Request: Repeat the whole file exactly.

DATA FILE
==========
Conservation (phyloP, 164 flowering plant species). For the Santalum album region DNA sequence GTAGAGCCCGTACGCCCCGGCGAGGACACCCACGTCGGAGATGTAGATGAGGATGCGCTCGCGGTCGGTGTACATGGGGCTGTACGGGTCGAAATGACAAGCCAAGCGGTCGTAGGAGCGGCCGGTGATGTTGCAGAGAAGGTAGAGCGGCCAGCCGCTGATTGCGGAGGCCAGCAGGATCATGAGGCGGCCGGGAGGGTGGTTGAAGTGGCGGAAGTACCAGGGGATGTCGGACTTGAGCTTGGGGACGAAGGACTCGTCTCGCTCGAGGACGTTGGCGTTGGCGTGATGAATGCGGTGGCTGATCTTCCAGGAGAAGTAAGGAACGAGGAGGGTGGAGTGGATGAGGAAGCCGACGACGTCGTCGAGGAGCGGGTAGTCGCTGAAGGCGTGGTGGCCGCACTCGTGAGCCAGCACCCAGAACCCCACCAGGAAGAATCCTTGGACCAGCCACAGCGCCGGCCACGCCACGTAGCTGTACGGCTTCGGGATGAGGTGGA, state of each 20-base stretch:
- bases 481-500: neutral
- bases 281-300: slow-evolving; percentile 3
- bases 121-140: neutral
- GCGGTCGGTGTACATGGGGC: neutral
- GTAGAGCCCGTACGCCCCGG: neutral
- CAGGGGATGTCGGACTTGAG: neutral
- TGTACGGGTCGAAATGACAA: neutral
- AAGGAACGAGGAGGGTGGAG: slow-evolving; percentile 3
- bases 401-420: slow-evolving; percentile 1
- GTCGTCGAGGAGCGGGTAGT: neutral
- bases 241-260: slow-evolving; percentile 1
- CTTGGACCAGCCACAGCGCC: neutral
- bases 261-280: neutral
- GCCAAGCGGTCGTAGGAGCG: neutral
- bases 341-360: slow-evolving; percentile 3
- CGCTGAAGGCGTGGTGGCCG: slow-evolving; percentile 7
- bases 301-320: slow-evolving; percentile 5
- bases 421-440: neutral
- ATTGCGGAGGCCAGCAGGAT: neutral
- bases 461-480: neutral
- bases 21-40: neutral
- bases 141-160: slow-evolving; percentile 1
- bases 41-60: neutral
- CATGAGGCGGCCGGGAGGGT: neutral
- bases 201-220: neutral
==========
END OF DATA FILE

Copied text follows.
Conservation (phyloP, 164 flowering plant species). For the Santalum album region DNA sequence GTAGAGCCCGTACGCCCCGGCGAGGACACCCACGTCGGAGATGTAGATGAGGATGCGCTCGCGGTCGGTGTACATGGGGCTGTACGGGTCGAAATGACAAGCCAAGCGGTCGTAGGAGCGGCCGGTGATGTTGCAGAGAAGGTAGAGCGGCCAGCCGCTGATTGCGGAGGCCAGCAGGATCATGAGGCGGCCGGGAGGGTGGTTGAAGTGGCGGAAGTACCAGGGGATGTCGGACTTGAGCTTGGGGACGAAGGACTCGTCTCGCTCGAGGACGTTGGCGTTGGCGTGATGAATGCGGTGGCTGATCTTCCAGGAGAAGTAAGGAACGAGGAGGGTGGAGTGGATGAGGAAGCCGACGACGTCGTCGAGGAGCGGGTAGTCGCTGAAGGCGTGGTGGCCGCACTCGTGAGCCAGCACCCAGAACCCCACCAGGAAGAATCCTTGGACCAGCCACAGCGCCGGCCACGCCACGTAGCTGTACGGCTTCGGGATGAGGTGGA, state of each 20-base stretch:
- bases 481-500: neutral
- bases 281-300: slow-evolving; percentile 3
- bases 121-140: neutral
- GCGGTCGGTGTACATGGGGC: neutral
- GTAGAGCCCGTACGCCCCGG: neutral
- CAGGGGATGTCGGACTTGAG: neutral
- TGTACGGGTCGAAATGACAA: neutral
- AAGGAACGAGGAGGGTGGAG: slow-evolving; percentile 3
- bases 401-420: slow-evolving; percentile 1
- GTCGTCGAGGAGCGGGTAGT: neutral
- bases 241-260: slow-evolving; percentile 1
- CTTGGACCAGCCACAGCGCC: neutral
- bases 261-280: neutral
- GCCAAGCGGTCGTAGGAGCG: neutral
- bases 341-360: slow-evolving; percentile 3
- CGCTGAAGGCGTGGTGGCCG: slow-evolving; percentile 7
- bases 301-320: slow-evolving; percentile 5
- bases 421-440: neutral
- ATTGCGGAGGCCAGCAGGAT: neutral
- bases 461-480: neutral
- bases 21-40: neutral
- bases 141-160: slow-evolving; percentile 1
- bases 41-60: neutral
- CATGAGGCGGCCGGGAGGGT: neutral
- bases 201-220: neutral